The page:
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Project Details

A MakerBot® Replicator® Z18 3D Printer

MakerBot Academy

3D printers for US schools

By MakerBot Industries

Project URL: makerbot.com/academy
Project Twitter: @thingiverse

Organisation URL: makerbot.com
Organisation Twitter: @makerbot

  • Education
  • Internet
  • Physical Computing
  • Social Software

MakerBot is a new initiative to put 3D printers into every American school.

CEO Bre Pettis launched the campaign after Barack Obama’s 2013 State of the Union address in which he called for the new technique to be used to ensure the ‘next industrial revolution in manufacturing…happen[ed] in America.’

With customary dotcom ambition, MakerBot Academy launched on November 2013 and aims to get the entire 100,000-strong US school network connected to the machines by the end of 2014. It’s already supplied 1,000, with MakerBot itself pledging the printers to every school in its own neighbourhood, of Brooklyn. ‘We want [American] students to be ready for the future. We have one core mission: empower the next generation,’ said Pettis.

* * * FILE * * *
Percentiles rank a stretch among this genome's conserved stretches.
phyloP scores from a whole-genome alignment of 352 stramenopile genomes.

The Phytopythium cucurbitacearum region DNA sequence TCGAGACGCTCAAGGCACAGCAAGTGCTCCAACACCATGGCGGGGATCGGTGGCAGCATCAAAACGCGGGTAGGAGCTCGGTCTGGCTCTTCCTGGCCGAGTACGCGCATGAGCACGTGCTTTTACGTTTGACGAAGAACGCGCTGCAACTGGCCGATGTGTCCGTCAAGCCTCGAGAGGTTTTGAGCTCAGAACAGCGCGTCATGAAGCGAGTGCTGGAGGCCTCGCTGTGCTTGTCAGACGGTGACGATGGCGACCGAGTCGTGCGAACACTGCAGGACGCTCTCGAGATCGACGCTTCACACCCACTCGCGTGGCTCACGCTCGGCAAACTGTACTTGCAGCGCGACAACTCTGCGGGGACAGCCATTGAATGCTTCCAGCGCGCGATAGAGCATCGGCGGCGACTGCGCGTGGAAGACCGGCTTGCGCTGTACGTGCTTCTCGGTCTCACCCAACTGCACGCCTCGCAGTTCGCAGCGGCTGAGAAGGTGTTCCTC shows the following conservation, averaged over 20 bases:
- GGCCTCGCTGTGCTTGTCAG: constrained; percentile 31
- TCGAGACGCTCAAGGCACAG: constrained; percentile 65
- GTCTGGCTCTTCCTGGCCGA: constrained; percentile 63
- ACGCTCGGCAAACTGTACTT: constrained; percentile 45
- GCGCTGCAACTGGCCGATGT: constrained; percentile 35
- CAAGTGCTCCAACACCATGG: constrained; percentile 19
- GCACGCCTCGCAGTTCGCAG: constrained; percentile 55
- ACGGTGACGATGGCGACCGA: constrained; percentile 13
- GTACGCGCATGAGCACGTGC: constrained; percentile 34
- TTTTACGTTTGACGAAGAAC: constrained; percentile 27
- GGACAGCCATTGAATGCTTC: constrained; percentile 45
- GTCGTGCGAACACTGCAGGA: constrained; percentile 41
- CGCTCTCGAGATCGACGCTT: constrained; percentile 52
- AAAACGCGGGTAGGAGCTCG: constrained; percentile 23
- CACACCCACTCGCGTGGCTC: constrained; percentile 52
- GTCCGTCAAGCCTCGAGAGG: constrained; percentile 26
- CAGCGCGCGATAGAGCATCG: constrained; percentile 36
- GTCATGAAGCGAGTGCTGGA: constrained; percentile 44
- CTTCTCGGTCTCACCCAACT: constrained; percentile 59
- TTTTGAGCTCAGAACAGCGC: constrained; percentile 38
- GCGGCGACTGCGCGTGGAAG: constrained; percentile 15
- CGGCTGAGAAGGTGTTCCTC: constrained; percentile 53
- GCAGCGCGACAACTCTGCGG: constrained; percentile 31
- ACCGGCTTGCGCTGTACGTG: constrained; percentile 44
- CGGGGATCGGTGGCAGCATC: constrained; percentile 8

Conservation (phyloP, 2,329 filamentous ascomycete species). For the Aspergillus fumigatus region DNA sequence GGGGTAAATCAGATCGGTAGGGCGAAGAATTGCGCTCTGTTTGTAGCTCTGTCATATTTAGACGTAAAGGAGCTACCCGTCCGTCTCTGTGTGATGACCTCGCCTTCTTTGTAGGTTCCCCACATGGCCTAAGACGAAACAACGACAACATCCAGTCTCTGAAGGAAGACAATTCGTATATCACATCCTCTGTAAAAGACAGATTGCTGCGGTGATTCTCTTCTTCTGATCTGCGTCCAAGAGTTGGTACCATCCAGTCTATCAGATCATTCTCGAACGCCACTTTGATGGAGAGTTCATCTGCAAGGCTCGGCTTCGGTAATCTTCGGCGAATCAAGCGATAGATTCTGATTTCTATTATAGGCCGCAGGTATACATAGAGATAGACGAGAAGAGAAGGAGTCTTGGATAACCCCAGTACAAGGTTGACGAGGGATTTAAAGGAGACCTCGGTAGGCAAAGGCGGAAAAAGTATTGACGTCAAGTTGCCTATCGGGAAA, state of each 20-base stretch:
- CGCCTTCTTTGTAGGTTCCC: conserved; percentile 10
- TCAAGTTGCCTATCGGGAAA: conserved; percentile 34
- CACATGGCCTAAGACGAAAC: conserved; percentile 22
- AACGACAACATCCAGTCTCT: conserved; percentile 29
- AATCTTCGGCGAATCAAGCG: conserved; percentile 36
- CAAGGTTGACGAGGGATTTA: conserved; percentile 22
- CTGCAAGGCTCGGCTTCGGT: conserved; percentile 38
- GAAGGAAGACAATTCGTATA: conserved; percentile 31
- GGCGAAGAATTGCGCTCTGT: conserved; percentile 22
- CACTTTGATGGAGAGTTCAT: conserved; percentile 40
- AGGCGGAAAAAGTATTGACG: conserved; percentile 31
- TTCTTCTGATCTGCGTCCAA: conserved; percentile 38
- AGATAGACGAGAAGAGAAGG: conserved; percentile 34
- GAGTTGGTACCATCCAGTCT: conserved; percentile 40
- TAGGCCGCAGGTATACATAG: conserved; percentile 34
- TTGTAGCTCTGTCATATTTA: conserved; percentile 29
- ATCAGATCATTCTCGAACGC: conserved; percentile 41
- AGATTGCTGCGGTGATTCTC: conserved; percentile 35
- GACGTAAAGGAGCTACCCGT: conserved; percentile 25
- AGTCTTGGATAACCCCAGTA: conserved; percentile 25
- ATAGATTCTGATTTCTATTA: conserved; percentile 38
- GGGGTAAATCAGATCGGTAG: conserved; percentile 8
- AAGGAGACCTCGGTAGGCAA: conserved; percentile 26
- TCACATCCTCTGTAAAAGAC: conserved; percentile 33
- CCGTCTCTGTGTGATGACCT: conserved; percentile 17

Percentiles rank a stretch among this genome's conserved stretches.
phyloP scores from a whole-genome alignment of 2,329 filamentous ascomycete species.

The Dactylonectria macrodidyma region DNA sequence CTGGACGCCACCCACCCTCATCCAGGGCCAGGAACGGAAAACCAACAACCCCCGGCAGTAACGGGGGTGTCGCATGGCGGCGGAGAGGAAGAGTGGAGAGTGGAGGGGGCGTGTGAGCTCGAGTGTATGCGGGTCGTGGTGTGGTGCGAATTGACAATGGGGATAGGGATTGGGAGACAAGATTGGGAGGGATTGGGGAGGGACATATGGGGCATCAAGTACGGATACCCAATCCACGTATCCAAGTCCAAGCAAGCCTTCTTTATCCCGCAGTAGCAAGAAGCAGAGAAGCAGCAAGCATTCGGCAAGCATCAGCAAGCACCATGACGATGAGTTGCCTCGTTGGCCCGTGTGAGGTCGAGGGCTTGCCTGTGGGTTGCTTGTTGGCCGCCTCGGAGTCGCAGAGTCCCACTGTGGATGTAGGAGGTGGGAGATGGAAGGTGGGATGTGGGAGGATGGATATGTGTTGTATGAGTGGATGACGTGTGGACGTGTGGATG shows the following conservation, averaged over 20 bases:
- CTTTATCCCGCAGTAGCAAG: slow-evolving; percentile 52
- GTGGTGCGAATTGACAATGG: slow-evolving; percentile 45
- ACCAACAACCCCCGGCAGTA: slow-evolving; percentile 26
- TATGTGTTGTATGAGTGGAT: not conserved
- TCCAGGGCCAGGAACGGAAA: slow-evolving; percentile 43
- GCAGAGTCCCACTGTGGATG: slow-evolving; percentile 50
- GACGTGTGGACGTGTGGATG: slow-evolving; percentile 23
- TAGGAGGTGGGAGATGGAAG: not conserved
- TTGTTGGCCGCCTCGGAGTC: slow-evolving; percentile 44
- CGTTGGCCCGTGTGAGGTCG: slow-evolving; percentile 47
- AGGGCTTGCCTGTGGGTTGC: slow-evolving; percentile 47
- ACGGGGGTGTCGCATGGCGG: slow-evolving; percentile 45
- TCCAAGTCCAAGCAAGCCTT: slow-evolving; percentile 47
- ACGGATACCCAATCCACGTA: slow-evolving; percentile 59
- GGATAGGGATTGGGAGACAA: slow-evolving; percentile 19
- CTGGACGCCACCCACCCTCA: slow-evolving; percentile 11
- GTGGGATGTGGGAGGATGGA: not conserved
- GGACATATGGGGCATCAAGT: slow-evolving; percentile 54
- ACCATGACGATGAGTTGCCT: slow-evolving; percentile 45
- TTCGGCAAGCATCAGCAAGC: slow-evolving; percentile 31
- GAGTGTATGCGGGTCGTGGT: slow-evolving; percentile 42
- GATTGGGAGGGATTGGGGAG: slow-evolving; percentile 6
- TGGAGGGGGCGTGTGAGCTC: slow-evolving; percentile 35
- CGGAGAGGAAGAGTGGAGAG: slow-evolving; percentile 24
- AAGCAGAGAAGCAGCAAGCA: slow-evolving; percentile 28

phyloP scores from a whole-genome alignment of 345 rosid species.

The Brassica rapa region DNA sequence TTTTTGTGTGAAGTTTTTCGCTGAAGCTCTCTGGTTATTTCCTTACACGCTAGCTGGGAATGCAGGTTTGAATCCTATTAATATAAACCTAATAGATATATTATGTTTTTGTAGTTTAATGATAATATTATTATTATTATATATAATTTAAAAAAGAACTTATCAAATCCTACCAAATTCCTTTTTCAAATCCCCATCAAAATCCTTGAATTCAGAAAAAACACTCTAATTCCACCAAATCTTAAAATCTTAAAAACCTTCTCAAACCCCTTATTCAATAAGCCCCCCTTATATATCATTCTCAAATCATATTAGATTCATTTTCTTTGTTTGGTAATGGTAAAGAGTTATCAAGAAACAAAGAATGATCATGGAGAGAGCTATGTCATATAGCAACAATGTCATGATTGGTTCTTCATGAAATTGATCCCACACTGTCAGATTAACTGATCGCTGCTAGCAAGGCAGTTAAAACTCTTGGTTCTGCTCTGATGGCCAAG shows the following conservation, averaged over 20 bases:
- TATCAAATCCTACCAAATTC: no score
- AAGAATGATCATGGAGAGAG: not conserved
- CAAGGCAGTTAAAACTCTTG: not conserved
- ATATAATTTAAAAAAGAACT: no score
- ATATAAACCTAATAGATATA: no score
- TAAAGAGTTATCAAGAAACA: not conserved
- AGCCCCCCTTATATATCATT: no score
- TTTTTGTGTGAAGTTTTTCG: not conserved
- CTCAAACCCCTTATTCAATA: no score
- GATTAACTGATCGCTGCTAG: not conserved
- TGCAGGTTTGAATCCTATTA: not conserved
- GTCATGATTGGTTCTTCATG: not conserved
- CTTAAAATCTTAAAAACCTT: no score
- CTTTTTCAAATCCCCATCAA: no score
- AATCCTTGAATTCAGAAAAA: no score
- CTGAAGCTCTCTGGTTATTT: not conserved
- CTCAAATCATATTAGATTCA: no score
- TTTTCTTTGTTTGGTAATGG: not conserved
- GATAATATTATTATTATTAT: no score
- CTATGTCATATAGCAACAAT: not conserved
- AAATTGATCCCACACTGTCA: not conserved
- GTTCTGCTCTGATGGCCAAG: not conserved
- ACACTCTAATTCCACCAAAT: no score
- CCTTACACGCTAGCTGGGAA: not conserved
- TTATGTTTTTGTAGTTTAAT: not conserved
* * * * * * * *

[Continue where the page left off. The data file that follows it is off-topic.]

MakerBot Academy raises money on crowdfunding platform DonorsChoose, where you can select which school you want your money to go towards. Each bundle costs $2,350 and consists of a Replicator 2 desktop 3D printer, non-toxic filaments and a protection plan.

As well as the technology, the campaign has set up a suite of 3D printing resources on Thingiverse.com that teachers can use immediately in the classroom, such as a free model of the Great Pyramid of Giza. ‘When students have the ability to hold a model or, in this case, a piece of history in the form of the Great Pyramid of Giza in their hands, it allows them to see the object differently,’ says Pettis. ‘This particular model slides apart to show the interior of the pyramid and the chambers inside. Students can get up close and personal to the Great Pyramid of Giza without traveling to Egypt to see it in person. To me, this is a transformative method of teaching; using a MakerBot Replicator 3D Printer in the classroom is almost like having access to a time machine.’

Students can also upload and share their own designs. 3D printing stimulates an interest in and develops children’s maths, literacy and problem solving skills: areas in which US education lags behind most OECD countries.

Image courtesy of MakerBot®

Last updated: 15th of July, 2014

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